Marcus Samuelsson was born in Ethiopia, raised in Sweden, and now makes Harlem his home. He developed a deep love for cooking from his grandmother and gained wide praise as executive chef at New York restaurant Aquavit, winning multiple awards including a James Beard Award, and starring in TV shows including Top Chef and The Feed. He opened the Red Rooster Harlem in 2010, followed by Ginny’s Supper Club, and several other concepts in the U.S. and abroad. A celebrity chef and style icon with plenty of star power, he’s also a New York Times bestselling author. His new book The Red Rooster Cookbook: The Story of Food and Hustle in Harlem is out now.
Congratulations on The Red Rooster Cookbook!
I’m very excited about the book—it took four years to write. It’s a follow-up to Yes, Chef, which ended in Harlem and this book begins there. I really love the stories, the illustrations by Rebekah Maysles and Leon Johnson, and the photographs by Bobby Fisher. It’s a love letter to Harlem, the place where I live with my family. The Red Rooster Cookbook isn’t just a cookbook, it’s about stories; it’s a window into Harlem. It’s a window into the neighborhood.
What’s happening in Harlem these days?
I worked with Macy’s Culinary Council to bring a food festival to the neighborhood, Harlem EatUp! There are more restaurants, more jobs — it’s becoming a vibrant hospitality environment. That’s something I take a lot of pride in.
Which recipes from the book are you most proud of?
Our fried chicken recipe, but also the pig ears, the simple catfish; there’s a wide range of recipes for all kinds of cooks. A great cookbook has some aspirational recipes and some you can make in 10 minutes!
If readers make only one recipe in the book, which should it be?
Either the berbere crusted lamb or the fried chicken.
What recipes do people request from you?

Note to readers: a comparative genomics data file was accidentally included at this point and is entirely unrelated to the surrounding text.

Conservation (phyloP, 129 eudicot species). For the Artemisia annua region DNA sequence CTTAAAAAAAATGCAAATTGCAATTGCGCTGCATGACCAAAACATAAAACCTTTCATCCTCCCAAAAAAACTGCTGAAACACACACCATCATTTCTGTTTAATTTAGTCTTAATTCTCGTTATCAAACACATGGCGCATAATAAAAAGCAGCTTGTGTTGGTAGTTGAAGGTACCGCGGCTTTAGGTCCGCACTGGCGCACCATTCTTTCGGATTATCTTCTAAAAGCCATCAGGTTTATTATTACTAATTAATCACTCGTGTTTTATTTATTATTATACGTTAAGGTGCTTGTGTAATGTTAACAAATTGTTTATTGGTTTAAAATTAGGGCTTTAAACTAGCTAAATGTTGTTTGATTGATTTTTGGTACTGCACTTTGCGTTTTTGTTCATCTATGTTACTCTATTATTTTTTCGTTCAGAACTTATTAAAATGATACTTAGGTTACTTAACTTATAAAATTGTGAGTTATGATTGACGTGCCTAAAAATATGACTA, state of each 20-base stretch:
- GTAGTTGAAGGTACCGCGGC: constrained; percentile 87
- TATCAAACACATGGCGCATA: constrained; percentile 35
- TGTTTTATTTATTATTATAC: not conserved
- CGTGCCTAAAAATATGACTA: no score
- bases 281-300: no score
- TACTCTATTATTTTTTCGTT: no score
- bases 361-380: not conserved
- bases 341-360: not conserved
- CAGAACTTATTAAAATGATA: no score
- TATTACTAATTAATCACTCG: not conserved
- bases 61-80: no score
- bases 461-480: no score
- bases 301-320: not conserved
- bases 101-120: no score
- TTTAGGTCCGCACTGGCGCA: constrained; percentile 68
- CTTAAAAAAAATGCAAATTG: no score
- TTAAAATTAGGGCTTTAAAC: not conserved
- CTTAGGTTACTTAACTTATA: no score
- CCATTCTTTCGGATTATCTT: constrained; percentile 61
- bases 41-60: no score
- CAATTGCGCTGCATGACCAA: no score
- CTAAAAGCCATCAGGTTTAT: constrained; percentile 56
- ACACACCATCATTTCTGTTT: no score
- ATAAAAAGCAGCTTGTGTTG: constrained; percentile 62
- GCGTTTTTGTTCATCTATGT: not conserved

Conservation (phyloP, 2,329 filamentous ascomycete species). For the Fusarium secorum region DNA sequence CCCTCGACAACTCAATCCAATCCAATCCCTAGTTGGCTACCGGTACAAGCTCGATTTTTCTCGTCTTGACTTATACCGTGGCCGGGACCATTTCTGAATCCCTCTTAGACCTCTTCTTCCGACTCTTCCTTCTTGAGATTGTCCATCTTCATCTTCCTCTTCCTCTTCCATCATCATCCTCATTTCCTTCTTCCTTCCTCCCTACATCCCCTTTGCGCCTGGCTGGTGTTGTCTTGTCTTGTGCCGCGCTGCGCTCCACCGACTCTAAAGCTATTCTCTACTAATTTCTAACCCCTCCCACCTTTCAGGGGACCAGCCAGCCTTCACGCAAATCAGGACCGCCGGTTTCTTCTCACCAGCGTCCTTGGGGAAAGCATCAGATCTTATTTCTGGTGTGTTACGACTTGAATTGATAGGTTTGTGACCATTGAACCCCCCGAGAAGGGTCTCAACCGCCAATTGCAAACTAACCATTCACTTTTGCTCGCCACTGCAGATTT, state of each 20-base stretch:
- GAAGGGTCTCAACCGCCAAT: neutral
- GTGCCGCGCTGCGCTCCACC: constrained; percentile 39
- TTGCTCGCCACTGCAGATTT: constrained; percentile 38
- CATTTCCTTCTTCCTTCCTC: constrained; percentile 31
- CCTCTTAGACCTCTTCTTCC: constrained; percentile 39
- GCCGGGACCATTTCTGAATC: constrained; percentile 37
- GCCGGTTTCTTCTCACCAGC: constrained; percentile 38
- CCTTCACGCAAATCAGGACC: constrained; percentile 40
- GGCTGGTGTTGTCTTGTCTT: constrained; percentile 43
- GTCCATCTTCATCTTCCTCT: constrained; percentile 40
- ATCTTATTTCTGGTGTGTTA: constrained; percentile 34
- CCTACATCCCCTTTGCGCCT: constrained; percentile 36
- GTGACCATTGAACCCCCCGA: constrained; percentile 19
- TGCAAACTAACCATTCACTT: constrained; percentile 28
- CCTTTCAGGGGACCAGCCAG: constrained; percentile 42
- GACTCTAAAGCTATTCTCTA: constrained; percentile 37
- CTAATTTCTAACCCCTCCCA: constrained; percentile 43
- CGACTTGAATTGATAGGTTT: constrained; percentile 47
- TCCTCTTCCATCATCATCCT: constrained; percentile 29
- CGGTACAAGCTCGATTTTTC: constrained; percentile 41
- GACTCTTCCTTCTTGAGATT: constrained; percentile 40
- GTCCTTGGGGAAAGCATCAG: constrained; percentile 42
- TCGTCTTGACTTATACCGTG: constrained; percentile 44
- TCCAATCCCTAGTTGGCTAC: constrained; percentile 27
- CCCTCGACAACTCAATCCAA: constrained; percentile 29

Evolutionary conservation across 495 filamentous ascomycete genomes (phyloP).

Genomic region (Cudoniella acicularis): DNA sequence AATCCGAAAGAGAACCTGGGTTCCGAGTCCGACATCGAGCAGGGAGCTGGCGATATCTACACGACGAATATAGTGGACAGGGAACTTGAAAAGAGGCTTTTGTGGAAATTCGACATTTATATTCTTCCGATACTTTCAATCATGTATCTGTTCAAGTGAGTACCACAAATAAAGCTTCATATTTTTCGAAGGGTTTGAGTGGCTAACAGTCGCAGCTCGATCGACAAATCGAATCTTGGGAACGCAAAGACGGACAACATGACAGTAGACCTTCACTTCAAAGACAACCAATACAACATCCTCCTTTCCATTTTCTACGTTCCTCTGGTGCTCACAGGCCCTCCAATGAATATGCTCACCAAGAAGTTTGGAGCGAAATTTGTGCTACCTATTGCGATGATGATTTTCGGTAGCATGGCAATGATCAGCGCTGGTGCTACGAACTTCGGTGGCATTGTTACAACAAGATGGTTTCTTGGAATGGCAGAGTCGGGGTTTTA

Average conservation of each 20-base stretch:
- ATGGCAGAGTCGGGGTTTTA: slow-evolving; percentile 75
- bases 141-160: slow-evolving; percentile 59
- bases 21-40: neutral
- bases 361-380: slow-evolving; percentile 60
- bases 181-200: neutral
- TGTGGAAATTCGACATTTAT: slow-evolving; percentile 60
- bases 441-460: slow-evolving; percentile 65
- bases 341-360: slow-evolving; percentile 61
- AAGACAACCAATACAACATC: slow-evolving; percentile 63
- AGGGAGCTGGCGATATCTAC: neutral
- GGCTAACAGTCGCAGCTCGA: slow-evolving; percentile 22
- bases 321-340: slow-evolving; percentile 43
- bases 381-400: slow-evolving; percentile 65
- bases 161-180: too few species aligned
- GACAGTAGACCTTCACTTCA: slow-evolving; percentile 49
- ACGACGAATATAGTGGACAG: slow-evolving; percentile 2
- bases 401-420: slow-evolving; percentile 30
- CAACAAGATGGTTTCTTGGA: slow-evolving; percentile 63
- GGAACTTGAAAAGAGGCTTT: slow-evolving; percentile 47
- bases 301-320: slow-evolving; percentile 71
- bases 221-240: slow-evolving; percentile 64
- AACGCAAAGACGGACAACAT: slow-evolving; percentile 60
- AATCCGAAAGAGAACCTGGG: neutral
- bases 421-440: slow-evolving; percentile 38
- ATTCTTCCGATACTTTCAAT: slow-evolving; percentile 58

People always ask how to do a great chicken recipe. I think that’s because it’s a protein we can all eat, regardless of our spirituality. Roast chicken is a classic.
Where do you eat when you’re in New York City?
I love to discover a neighborhood. I love Estela in Soho, Roberta’s in Brooklyn, and Malecon in Washington Heights.
When you come to the Bay Area, where are you eating in and around San Francisco?
I seek out things we don’t have in New York, like great Burmese food, and in the East Bay, I go to Camino. The range here is so amazing; I had great dim sum downtown earlier today.
What dining and restaurant trends impress you the most?
I appreciate the idea that great food is not owned by Europe anymore — there’s great regional Chinese and Peruvian; it’s not just French food anymore. You can experience great food from many regions. There’s a modern narrative to great food, and it’s about more than just what’s happening in France.
You’re a chef with a broad view. What are the social issues relating to food that concern you the most?
I consider great food a civil right. I work to make sure we have farmer’s markets in Harlem, I work with Careers through Culinary Arts Program to hire young inner city kids. One of my top priorities is hiring from local communities.
Why is cooking important?
If you teach people how to cook; they will shop differently. That’s important because if you buy something whole you learn how to prepare the whole thing. The more we know where food comes from and learn how to cook the better we can combat food waste. It’s like learning to swim: once you learn to swim, you will always appreciate the ocean.
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Amy Sherman is a San Francisco-based writer, editor, blogger, and cookbook author. She is the publisher of the food blog Cooking with Amy. She currently contributes to numerous online publications including Food Network, Fodor’s and Refinery 29 and never says no to a warm donut. Follow her @cookingwithamy.